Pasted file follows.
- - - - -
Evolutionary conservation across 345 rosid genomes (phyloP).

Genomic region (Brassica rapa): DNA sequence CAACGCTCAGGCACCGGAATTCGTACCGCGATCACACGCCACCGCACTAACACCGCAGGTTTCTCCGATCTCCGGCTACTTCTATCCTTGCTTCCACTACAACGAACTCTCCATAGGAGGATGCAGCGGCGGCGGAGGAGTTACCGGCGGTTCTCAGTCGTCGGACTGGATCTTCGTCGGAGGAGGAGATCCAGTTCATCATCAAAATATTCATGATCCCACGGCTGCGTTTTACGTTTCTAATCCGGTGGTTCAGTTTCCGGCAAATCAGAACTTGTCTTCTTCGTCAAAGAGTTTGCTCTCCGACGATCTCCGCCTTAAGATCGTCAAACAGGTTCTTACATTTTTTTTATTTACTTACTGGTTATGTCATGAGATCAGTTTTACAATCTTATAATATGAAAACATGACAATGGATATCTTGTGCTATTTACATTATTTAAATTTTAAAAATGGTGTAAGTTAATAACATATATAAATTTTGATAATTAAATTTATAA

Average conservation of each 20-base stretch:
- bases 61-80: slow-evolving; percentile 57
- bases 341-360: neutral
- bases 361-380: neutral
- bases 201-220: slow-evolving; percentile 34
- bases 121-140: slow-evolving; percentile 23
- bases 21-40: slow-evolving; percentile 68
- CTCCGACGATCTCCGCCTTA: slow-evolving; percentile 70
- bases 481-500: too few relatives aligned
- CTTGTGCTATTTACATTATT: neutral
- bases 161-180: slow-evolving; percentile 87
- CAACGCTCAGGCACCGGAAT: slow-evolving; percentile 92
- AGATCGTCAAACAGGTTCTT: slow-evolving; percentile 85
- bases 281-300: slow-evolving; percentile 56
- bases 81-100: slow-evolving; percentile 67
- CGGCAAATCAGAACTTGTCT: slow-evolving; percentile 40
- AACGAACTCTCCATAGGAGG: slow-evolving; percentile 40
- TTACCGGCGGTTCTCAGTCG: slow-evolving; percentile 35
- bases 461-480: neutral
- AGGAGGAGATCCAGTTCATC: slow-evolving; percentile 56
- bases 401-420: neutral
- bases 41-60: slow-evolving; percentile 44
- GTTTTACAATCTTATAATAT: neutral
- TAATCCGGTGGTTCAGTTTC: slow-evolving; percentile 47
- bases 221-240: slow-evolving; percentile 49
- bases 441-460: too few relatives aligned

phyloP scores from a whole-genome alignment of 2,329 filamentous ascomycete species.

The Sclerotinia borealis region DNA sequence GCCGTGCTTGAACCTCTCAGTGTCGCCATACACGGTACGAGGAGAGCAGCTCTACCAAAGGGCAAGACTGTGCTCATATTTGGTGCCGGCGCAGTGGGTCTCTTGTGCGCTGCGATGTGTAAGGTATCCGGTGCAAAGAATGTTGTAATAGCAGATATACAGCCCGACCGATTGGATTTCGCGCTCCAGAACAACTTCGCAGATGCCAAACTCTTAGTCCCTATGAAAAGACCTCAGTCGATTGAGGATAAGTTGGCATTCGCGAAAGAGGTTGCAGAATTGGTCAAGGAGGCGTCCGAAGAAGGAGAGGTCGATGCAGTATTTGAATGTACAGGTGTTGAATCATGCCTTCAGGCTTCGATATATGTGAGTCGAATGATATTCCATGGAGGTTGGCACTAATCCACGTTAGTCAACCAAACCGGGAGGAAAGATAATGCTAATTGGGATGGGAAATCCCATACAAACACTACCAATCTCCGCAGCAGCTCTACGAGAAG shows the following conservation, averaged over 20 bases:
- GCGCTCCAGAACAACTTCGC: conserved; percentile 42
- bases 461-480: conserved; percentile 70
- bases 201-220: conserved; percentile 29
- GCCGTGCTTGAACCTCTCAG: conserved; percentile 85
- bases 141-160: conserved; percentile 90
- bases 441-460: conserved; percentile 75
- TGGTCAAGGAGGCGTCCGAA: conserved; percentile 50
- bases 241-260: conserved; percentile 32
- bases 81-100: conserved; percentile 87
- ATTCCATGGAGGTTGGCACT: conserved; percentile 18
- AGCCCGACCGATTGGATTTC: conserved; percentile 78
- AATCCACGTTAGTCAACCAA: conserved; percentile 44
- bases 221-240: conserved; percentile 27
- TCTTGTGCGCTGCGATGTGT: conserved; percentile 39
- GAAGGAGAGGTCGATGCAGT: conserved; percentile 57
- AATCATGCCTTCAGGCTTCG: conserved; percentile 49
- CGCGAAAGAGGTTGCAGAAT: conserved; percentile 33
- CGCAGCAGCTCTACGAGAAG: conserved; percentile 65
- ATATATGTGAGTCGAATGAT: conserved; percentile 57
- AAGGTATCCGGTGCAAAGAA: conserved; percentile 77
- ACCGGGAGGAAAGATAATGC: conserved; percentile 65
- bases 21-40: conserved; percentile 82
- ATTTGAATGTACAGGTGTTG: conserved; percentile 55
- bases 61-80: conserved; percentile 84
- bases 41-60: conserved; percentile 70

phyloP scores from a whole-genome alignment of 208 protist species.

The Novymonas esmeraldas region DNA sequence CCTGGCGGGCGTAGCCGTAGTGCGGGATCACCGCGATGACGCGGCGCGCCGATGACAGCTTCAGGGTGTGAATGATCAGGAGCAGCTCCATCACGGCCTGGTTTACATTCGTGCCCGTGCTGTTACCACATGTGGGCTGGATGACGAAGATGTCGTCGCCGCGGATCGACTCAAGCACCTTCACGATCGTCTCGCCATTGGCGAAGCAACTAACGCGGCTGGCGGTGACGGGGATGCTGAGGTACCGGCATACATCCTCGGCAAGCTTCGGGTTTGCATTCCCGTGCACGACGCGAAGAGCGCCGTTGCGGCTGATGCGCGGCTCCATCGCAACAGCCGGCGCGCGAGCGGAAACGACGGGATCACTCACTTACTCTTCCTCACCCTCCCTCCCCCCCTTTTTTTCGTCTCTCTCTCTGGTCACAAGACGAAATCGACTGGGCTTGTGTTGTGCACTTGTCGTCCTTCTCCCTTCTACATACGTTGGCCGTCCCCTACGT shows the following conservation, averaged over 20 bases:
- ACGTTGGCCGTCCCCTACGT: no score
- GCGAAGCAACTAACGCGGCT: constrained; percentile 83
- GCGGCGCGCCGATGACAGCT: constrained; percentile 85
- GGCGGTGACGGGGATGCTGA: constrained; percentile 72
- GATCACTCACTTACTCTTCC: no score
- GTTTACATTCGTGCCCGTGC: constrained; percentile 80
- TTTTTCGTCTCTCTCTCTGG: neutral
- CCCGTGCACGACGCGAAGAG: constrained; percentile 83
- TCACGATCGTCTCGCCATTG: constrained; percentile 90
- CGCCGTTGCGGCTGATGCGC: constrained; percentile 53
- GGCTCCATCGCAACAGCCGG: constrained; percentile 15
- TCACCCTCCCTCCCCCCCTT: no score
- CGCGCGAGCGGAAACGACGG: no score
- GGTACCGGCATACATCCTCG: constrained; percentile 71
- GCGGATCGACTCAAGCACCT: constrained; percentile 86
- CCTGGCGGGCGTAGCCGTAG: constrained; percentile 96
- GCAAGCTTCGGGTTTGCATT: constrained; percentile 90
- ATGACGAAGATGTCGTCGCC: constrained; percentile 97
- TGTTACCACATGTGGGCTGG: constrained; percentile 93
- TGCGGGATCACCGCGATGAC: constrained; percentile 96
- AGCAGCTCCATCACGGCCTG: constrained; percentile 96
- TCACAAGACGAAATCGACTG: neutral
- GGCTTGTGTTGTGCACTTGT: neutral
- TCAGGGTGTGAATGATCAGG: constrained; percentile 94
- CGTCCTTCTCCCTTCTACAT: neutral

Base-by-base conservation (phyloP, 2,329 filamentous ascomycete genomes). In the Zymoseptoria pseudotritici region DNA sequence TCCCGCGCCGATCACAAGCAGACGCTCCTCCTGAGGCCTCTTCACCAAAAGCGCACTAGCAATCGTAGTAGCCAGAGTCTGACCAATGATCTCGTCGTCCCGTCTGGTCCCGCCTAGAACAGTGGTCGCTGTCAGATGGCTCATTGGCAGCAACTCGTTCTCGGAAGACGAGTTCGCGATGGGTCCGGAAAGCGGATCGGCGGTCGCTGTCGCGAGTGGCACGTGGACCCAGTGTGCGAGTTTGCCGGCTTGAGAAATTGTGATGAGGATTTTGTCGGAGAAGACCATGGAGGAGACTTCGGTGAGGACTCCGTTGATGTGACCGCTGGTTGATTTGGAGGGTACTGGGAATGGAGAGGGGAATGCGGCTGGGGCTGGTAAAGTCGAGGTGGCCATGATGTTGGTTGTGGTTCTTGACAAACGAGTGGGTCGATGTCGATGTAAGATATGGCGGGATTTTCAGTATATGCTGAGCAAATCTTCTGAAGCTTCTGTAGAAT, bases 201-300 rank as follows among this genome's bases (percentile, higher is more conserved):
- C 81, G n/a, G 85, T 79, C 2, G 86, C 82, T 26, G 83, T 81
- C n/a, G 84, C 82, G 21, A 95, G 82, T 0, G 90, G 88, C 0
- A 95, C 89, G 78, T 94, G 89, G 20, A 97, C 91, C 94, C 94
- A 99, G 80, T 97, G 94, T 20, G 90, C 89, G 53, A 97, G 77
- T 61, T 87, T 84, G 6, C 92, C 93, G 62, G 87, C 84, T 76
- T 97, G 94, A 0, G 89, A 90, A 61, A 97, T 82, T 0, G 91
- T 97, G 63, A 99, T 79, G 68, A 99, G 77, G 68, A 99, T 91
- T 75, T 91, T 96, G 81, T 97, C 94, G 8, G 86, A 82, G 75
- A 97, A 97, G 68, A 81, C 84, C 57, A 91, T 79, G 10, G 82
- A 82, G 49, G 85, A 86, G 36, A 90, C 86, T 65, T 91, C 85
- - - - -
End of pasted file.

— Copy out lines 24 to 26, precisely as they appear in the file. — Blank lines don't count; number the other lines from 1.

- bases 41-60: slow-evolving; percentile 44
- GTTTTACAATCTTATAATAT: neutral
- TAATCCGGTGGTTCAGTTTC: slow-evolving; percentile 47